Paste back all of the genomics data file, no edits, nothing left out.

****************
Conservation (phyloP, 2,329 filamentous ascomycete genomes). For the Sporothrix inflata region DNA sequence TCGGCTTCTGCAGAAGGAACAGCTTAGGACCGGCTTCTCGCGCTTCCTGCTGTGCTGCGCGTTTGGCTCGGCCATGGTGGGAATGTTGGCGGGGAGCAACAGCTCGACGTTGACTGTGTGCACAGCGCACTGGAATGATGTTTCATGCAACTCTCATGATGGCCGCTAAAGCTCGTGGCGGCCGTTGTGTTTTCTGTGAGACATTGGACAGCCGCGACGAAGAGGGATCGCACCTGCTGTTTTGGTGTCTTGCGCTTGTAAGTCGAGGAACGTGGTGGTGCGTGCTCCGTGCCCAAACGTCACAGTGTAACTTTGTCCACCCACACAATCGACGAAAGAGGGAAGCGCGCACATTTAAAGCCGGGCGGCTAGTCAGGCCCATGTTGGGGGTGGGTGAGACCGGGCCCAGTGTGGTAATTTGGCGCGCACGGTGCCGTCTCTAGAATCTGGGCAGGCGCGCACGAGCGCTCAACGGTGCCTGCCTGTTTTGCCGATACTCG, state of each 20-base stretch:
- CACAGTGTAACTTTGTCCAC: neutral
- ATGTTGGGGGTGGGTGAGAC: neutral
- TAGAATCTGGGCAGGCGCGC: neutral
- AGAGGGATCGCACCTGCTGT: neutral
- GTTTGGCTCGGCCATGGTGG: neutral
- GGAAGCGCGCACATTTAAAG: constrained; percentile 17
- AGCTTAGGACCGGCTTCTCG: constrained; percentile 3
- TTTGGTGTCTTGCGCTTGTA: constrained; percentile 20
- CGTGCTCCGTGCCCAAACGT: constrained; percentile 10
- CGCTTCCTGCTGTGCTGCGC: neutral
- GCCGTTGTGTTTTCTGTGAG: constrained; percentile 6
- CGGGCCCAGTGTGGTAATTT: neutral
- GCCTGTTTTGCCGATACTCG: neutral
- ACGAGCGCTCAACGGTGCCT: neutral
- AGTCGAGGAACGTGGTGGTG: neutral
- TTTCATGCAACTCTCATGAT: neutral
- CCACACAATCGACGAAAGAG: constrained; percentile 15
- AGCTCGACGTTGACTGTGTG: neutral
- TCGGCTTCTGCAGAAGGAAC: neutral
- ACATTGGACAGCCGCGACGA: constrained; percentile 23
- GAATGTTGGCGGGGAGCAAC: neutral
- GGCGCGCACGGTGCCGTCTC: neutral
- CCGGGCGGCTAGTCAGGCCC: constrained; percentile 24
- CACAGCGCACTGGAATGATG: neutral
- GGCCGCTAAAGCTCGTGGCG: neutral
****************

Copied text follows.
Conservation (phyloP, 2,329 filamentous ascomycete genomes). For the Sporothrix inflata region DNA sequence TCGGCTTCTGCAGAAGGAACAGCTTAGGACCGGCTTCTCGCGCTTCCTGCTGTGCTGCGCGTTTGGCTCGGCCATGGTGGGAATGTTGGCGGGGAGCAACAGCTCGACGTTGACTGTGTGCACAGCGCACTGGAATGATGTTTCATGCAACTCTCATGATGGCCGCTAAAGCTCGTGGCGGCCGTTGTGTTTTCTGTGAGACATTGGACAGCCGCGACGAAGAGGGATCGCACCTGCTGTTTTGGTGTCTTGCGCTTGTAAGTCGAGGAACGTGGTGGTGCGTGCTCCGTGCCCAAACGTCACAGTGTAACTTTGTCCACCCACACAATCGACGAAAGAGGGAAGCGCGCACATTTAAAGCCGGGCGGCTAGTCAGGCCCATGTTGGGGGTGGGTGAGACCGGGCCCAGTGTGGTAATTTGGCGCGCACGGTGCCGTCTCTAGAATCTGGGCAGGCGCGCACGAGCGCTCAACGGTGCCTGCCTGTTTTGCCGATACTCG, state of each 20-base stretch:
- CACAGTGTAACTTTGTCCAC: neutral
- ATGTTGGGGGTGGGTGAGAC: neutral
- TAGAATCTGGGCAGGCGCGC: neutral
- AGAGGGATCGCACCTGCTGT: neutral
- GTTTGGCTCGGCCATGGTGG: neutral
- GGAAGCGCGCACATTTAAAG: constrained; percentile 17
- AGCTTAGGACCGGCTTCTCG: constrained; percentile 3
- TTTGGTGTCTTGCGCTTGTA: constrained; percentile 20
- CGTGCTCCGTGCCCAAACGT: constrained; percentile 10
- CGCTTCCTGCTGTGCTGCGC: neutral
- GCCGTTGTGTTTTCTGTGAG: constrained; percentile 6
- CGGGCCCAGTGTGGTAATTT: neutral
- GCCTGTTTTGCCGATACTCG: neutral
- ACGAGCGCTCAACGGTGCCT: neutral
- AGTCGAGGAACGTGGTGGTG: neutral
- TTTCATGCAACTCTCATGAT: neutral
- CCACACAATCGACGAAAGAG: constrained; percentile 15
- AGCTCGACGTTGACTGTGTG: neutral
- TCGGCTTCTGCAGAAGGAAC: neutral
- ACATTGGACAGCCGCGACGA: constrained; percentile 23
- GAATGTTGGCGGGGAGCAAC: neutral
- GGCGCGCACGGTGCCGTCTC: neutral
- CCGGGCGGCTAGTCAGGCCC: constrained; percentile 24
- CACAGCGCACTGGAATGATG: neutral
- GGCCGCTAAAGCTCGTGGCG: neutral